In April 2016, Sant-Rayn Pasricha from the MRC Weatherall Institute of Molecular Medicine at the University of Oxford in the UK and colleagues from Australia and Canada published their new review on the use of iron supplementation by menstruating women, strengthening the collection of Cochrane evidence on the treatment of iron deficiency. He describes the latest findings in this podcast.
John: Hello, I'm John Hilton, editor of the Cochrane Editorial unit. In April 2016, Sant-Rayn Pasricha from the MRC Weatherall Institute of Molecular Medicine at the University of Oxford in the UK and colleagues from Australia and Canada published their new review on the use of iron supplementation by menstruating women, strengthening the collection of Cochrane evidence on the treatment of iron deficiency. He describes the latest findings in this evidence pod.
Sant-Rayn: Iron deficiency is a common condition, especially among women losing blood from menstruation. Low levels of iron can eventually cause anaemia and the World Health Organisation recently estimated that 29% of women are anaemic worldwide. While iron deficiency is seen most commonly in low-income countries, iron deficiency and anaemia are common in women in all contexts, affecting health and wellbeing. Iron supplementation is a key treatment and preventative approach for iron deficiency but as well as improving health, it can cause side effects. It’s important, therefore, for people to have access to reliable evidence on both the benefits and adverse effects of iron, taken orally daily, for improving health in non-pregnant women of reproductive age, and that’s what we’ve attempted with our Cochrane Review.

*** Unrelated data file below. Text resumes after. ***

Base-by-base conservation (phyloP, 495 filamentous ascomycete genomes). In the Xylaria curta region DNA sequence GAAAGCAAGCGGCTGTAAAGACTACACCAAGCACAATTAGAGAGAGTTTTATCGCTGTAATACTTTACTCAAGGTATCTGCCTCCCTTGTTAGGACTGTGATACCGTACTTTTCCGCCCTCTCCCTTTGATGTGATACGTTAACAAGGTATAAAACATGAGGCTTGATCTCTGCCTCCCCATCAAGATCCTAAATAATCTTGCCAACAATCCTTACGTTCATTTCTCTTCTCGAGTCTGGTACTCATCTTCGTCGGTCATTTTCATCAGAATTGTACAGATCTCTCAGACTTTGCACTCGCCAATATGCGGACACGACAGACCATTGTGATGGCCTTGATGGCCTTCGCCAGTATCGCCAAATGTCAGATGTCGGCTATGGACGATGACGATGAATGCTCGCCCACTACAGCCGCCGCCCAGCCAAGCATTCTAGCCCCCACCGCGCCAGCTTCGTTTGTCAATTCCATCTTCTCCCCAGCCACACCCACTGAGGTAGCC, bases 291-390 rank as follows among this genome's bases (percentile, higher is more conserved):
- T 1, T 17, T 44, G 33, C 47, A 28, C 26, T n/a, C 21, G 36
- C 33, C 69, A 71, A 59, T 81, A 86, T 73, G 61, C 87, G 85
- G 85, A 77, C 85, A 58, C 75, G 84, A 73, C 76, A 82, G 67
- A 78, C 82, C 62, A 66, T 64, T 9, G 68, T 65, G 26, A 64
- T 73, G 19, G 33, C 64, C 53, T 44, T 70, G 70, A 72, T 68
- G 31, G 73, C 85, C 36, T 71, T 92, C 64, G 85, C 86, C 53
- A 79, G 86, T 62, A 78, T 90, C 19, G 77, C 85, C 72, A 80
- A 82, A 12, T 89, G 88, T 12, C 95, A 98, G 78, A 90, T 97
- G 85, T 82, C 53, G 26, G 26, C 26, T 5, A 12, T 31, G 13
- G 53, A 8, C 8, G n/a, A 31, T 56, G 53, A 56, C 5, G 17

We looked at outcomes that ranged from blood parameters, such as haemoglobin and ferritin concentration, through to side effects, and effects on cognition, fatigue and mood. We screened over 31,000 articles in our search for randomised trials comparing iron with control and found 67 trials, which had recruited eight and half thousand women. We weren’t able to use all the trials for all the outcomes. Most reported on blood parameters but relatively few reported on functional health outcomes and, unfortunately, only a few studies were at overall low risk of bias.
Looking first to the benefits, when a course of iron supplementation had finished, those women who’d received iron were 61% less likely to be anaemic than those in the control group, and on average they had a 5.4 g/L higher haemoglobin concentration. Women receiving iron had a 38% lower risk of iron deficiency, and an increased ferritin concentration. Surprisingly, though only one of the trials specifically reported on the effects of iron on iron deficiency anaemia.
We found that iron supplementation improved exercise performance and that it might reduce symptomatic fatigue among iron deficient women.
Things were less clear for the potential benefits of iron on cognitive performance because the studies could not be combined and individual studies reported conflicting results.
On the harms side, women receiving iron experienced an almost doubling in the risk of gastrointestinal side effects, with specific evidence for increases in loose stools and diarrhea, hard stools and constipation, and abdominal pain.
In summary, daily iron supplementation in women improves iron stores and reduces anaemia. It also has benefits on exercise performance and symptomatic fatigue, but these benefits come with an increased risk of gastrointestinal side effects. Looking to the future, studies need to move their focus from merely measuring blood parameters to evaluating critical functional health outcomes that have been under-studied to date, including iron deficiency anaemia, cognitive performance, wellbeing and mood.
John: If you’d like to look in more detail at the current findings, go to Cochrane Library dot com and search ‘daily iron supplementation for anaemia’. That’s also the place to find future updates of the review should the new evidence become available.